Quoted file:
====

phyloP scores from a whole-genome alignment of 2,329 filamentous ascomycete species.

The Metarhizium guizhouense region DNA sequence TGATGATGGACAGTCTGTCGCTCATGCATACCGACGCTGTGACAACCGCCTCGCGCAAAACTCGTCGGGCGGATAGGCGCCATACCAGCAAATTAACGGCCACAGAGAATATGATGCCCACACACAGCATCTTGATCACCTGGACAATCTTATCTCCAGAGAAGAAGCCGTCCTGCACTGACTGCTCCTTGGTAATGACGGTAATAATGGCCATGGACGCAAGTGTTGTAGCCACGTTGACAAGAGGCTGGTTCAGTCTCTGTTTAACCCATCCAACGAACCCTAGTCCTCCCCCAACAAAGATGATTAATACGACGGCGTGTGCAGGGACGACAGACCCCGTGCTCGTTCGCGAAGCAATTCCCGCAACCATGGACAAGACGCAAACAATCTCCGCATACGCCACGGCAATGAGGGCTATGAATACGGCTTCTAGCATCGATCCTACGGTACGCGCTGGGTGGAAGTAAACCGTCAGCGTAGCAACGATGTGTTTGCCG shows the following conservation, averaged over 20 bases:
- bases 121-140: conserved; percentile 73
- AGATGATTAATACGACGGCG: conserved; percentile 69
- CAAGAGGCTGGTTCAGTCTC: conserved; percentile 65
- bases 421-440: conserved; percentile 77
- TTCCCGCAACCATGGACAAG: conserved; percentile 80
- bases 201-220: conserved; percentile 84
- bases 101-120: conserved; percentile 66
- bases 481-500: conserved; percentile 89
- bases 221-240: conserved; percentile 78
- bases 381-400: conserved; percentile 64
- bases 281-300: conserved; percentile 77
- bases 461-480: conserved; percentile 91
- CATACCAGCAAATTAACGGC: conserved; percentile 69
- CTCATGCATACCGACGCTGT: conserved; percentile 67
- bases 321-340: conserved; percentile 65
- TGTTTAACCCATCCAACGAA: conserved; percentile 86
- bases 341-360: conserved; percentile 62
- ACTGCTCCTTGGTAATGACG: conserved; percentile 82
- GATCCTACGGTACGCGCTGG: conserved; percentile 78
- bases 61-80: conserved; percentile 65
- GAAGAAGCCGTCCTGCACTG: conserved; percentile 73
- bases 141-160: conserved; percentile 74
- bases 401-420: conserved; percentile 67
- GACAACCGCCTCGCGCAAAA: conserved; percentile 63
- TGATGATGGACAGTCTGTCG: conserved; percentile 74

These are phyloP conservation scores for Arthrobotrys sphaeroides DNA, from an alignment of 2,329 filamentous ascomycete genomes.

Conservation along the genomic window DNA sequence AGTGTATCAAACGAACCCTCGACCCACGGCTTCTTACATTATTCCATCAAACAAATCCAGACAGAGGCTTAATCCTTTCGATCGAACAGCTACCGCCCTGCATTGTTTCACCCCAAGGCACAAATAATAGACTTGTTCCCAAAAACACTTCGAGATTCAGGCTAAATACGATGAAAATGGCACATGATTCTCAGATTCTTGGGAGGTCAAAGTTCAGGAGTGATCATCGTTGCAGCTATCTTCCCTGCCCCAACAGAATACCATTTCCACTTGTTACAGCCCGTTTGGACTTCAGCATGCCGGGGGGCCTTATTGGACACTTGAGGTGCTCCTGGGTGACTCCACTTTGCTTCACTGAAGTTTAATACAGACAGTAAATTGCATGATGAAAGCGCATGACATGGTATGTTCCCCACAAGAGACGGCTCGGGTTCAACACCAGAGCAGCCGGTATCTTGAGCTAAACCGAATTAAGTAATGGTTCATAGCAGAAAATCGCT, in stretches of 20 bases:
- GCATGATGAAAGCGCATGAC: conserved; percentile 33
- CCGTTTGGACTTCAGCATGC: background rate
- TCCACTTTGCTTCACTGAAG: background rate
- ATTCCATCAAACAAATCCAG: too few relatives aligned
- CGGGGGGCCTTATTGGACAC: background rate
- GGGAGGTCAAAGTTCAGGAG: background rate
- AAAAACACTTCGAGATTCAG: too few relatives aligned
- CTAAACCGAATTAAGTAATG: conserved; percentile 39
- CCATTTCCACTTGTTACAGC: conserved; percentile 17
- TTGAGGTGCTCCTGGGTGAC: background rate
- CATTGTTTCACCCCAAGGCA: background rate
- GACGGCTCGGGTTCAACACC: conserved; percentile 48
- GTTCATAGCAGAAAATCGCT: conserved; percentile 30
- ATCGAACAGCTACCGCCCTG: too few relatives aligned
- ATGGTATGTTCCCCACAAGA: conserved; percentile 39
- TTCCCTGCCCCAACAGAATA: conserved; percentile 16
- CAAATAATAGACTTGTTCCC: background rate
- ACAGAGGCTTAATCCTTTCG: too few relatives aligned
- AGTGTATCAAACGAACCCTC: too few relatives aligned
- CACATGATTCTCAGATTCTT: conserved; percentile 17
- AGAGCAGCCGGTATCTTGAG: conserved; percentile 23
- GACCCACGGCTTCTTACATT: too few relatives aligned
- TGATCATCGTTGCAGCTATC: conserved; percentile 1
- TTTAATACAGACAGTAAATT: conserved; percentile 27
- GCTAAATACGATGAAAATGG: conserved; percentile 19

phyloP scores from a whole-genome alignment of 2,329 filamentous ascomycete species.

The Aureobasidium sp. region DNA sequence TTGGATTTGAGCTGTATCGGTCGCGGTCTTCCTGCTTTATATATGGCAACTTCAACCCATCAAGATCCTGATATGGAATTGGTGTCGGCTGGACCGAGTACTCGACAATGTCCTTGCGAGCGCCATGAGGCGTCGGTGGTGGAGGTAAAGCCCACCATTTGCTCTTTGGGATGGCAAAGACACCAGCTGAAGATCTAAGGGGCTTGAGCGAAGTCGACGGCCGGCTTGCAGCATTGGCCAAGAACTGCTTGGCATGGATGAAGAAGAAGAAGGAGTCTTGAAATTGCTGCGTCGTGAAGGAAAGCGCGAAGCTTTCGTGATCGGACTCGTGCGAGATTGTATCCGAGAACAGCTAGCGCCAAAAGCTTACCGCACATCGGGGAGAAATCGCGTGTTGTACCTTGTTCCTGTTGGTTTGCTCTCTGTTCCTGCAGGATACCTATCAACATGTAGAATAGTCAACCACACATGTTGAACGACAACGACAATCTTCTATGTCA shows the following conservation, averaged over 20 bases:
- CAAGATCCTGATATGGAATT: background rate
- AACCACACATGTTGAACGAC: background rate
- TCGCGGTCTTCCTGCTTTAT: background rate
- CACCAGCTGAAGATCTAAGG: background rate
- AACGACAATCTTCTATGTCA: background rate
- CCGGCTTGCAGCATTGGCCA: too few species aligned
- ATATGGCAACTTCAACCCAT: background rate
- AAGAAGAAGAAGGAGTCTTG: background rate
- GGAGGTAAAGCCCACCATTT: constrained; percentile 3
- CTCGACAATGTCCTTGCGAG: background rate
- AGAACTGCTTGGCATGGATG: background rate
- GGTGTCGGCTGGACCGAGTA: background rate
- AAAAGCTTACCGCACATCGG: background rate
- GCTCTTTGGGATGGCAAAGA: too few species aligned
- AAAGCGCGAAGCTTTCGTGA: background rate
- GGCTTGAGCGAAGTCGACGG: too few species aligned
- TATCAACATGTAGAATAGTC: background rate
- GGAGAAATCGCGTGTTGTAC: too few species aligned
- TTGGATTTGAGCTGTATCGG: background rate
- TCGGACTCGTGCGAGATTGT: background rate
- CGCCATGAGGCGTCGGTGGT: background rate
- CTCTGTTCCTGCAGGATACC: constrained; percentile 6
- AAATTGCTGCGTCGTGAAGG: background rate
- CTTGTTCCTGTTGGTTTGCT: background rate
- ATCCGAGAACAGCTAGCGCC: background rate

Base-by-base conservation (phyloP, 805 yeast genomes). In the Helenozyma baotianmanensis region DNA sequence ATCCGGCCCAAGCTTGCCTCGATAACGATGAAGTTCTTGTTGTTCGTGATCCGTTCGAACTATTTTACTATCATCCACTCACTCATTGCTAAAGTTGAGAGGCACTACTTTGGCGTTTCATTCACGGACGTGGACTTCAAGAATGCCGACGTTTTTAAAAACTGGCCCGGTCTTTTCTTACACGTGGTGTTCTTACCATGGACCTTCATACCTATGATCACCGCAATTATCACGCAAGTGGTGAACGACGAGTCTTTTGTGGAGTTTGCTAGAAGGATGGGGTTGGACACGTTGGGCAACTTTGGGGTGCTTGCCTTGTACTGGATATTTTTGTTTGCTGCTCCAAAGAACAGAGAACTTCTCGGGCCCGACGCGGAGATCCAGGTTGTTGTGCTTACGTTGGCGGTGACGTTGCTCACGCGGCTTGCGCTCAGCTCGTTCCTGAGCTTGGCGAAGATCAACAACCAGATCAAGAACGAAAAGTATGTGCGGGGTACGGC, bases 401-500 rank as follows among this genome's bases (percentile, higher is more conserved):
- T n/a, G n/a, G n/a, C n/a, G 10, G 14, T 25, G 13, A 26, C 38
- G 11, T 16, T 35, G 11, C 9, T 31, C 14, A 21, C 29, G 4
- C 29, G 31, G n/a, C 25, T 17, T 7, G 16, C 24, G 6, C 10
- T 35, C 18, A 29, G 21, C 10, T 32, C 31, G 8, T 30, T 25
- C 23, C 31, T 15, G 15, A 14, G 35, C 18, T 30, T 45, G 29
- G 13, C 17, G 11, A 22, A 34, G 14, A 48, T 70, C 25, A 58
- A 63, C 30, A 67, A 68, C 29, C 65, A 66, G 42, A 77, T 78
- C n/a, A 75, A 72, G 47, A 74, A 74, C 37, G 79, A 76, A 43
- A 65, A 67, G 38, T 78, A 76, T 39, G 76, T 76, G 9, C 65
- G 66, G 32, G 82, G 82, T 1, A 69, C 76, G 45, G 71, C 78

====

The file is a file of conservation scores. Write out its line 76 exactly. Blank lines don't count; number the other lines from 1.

- TCGGACTCGTGCGAGATTGT: background rate